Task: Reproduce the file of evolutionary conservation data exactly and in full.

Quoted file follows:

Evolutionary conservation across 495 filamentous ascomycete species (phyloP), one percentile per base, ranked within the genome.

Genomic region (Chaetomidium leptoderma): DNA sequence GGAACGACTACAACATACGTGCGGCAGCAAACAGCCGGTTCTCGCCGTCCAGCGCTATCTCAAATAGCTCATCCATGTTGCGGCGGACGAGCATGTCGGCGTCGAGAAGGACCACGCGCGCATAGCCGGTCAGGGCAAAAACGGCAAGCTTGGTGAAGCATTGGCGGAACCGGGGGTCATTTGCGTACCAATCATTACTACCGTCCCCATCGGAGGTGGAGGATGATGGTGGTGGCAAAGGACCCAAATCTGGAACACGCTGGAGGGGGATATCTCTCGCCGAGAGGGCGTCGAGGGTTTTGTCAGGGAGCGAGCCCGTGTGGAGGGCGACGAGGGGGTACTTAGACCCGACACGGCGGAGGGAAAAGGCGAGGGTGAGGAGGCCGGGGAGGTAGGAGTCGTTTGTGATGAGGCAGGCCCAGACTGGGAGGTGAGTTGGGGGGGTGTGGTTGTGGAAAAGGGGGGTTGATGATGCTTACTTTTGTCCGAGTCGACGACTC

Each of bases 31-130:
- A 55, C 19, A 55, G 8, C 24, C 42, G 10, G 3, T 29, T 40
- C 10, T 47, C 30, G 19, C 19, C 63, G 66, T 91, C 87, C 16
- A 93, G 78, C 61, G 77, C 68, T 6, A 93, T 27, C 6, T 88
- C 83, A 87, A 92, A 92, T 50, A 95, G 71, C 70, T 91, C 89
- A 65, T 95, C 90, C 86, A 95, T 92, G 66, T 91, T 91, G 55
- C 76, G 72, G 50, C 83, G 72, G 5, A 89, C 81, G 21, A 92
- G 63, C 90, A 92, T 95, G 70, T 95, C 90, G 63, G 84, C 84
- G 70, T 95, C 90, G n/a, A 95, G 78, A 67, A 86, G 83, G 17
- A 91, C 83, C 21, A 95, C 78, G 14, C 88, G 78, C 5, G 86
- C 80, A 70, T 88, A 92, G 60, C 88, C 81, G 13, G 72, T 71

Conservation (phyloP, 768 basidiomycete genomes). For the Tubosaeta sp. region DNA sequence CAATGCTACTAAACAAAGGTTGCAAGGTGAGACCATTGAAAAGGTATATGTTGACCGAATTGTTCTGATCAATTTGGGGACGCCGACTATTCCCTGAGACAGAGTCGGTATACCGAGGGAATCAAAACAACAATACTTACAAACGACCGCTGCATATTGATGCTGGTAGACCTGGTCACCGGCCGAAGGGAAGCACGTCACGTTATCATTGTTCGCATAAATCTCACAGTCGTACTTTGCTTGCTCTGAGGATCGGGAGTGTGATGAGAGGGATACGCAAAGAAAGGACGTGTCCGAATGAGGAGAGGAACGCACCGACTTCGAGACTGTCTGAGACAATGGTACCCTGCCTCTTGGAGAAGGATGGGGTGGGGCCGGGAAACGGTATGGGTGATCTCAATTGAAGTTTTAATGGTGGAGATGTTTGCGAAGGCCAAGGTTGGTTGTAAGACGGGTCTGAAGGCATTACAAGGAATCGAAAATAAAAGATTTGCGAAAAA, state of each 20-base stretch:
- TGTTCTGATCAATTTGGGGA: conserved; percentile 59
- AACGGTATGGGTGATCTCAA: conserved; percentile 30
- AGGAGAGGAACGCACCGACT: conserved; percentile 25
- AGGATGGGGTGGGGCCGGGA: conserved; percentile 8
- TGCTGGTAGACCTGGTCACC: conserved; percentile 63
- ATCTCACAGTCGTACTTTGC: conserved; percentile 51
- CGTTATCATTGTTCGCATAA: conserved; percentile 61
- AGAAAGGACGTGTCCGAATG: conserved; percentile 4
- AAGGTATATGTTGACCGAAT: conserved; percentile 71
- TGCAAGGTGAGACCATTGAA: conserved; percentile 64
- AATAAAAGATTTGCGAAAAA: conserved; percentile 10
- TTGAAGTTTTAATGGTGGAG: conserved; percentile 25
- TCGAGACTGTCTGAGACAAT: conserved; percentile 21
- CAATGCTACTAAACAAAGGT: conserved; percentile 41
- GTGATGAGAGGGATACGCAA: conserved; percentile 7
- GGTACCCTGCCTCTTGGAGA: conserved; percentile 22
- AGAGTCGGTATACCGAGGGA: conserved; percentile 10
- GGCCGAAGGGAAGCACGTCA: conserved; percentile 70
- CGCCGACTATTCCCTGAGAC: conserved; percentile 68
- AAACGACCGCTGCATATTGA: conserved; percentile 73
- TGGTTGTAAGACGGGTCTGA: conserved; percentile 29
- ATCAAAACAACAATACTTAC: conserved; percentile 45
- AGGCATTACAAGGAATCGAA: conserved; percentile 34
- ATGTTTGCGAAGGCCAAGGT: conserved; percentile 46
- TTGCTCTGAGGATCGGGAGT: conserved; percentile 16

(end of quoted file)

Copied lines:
Evolutionary conservation across 495 filamentous ascomycete species (phyloP), one percentile per base, ranked within the genome.

Genomic region (Chaetomidium leptoderma): DNA sequence GGAACGACTACAACATACGTGCGGCAGCAAACAGCCGGTTCTCGCCGTCCAGCGCTATCTCAAATAGCTCATCCATGTTGCGGCGGACGAGCATGTCGGCGTCGAGAAGGACCACGCGCGCATAGCCGGTCAGGGCAAAAACGGCAAGCTTGGTGAAGCATTGGCGGAACCGGGGGTCATTTGCGTACCAATCATTACTACCGTCCCCATCGGAGGTGGAGGATGATGGTGGTGGCAAAGGACCCAAATCTGGAACACGCTGGAGGGGGATATCTCTCGCCGAGAGGGCGTCGAGGGTTTTGTCAGGGAGCGAGCCCGTGTGGAGGGCGACGAGGGGGTACTTAGACCCGACACGGCGGAGGGAAAAGGCGAGGGTGAGGAGGCCGGGGAGGTAGGAGTCGTTTGTGATGAGGCAGGCCCAGACTGGGAGGTGAGTTGGGGGGGTGTGGTTGTGGAAAAGGGGGGTTGATGATGCTTACTTTTGTCCGAGTCGACGACTC

Each of bases 31-130:
- A 55, C 19, A 55, G 8, C 24, C 42, G 10, G 3, T 29, T 40
- C 10, T 47, C 30, G 19, C 19, C 63, G 66, T 91, C 87, C 16
- A 93, G 78, C 61, G 77, C 68, T 6, A 93, T 27, C 6, T 88
- C 83, A 87, A 92, A 92, T 50, A 95, G 71, C 70, T 91, C 89
- A 65, T 95, C 90, C 86, A 95, T 92, G 66, T 91, T 91, G 55
- C 76, G 72, G 50, C 83, G 72, G 5, A 89, C 81, G 21, A 92
- G 63, C 90, A 92, T 95, G 70, T 95, C 90, G 63, G 84, C 84
- G 70, T 95, C 90, G n/a, A 95, G 78, A 67, A 86, G 83, G 17
- A 91, C 83, C 21, A 95, C 78, G 14, C 88, G 78, C 5, G 86
- C 80, A 70, T 88, A 92, G 60, C 88, C 81, G 13, G 72, T 71

Conservation (phyloP, 768 basidiomycete genomes). For the Tubosaeta sp. region DNA sequence CAATGCTACTAAACAAAGGTTGCAAGGTGAGACCATTGAAAAGGTATATGTTGACCGAATTGTTCTGATCAATTTGGGGACGCCGACTATTCCCTGAGACAGAGTCGGTATACCGAGGGAATCAAAACAACAATACTTACAAACGACCGCTGCATATTGATGCTGGTAGACCTGGTCACCGGCCGAAGGGAAGCACGTCACGTTATCATTGTTCGCATAAATCTCACAGTCGTACTTTGCTTGCTCTGAGGATCGGGAGTGTGATGAGAGGGATACGCAAAGAAAGGACGTGTCCGAATGAGGAGAGGAACGCACCGACTTCGAGACTGTCTGAGACAATGGTACCCTGCCTCTTGGAGAAGGATGGGGTGGGGCCGGGAAACGGTATGGGTGATCTCAATTGAAGTTTTAATGGTGGAGATGTTTGCGAAGGCCAAGGTTGGTTGTAAGACGGGTCTGAAGGCATTACAAGGAATCGAAAATAAAAGATTTGCGAAAAA, state of each 20-base stretch:
- TGTTCTGATCAATTTGGGGA: conserved; percentile 59
- AACGGTATGGGTGATCTCAA: conserved; percentile 30
- AGGAGAGGAACGCACCGACT: conserved; percentile 25
- AGGATGGGGTGGGGCCGGGA: conserved; percentile 8
- TGCTGGTAGACCTGGTCACC: conserved; percentile 63
- ATCTCACAGTCGTACTTTGC: conserved; percentile 51
- CGTTATCATTGTTCGCATAA: conserved; percentile 61
- AGAAAGGACGTGTCCGAATG: conserved; percentile 4
- AAGGTATATGTTGACCGAAT: conserved; percentile 71
- TGCAAGGTGAGACCATTGAA: conserved; percentile 64
- AATAAAAGATTTGCGAAAAA: conserved; percentile 10
- TTGAAGTTTTAATGGTGGAG: conserved; percentile 25
- TCGAGACTGTCTGAGACAAT: conserved; percentile 21
- CAATGCTACTAAACAAAGGT: conserved; percentile 41
- GTGATGAGAGGGATACGCAA: conserved; percentile 7
- GGTACCCTGCCTCTTGGAGA: conserved; percentile 22
- AGAGTCGGTATACCGAGGGA: conserved; percentile 10
- GGCCGAAGGGAAGCACGTCA: conserved; percentile 70
- CGCCGACTATTCCCTGAGAC: conserved; percentile 68
- AAACGACCGCTGCATATTGA: conserved; percentile 73
- TGGTTGTAAGACGGGTCTGA: conserved; percentile 29
- ATCAAAACAACAATACTTAC: conserved; percentile 45
- AGGCATTACAAGGAATCGAA: conserved; percentile 34
- ATGTTTGCGAAGGCCAAGGT: conserved; percentile 46
- TTGCTCTGAGGATCGGGAGT: conserved; percentile 16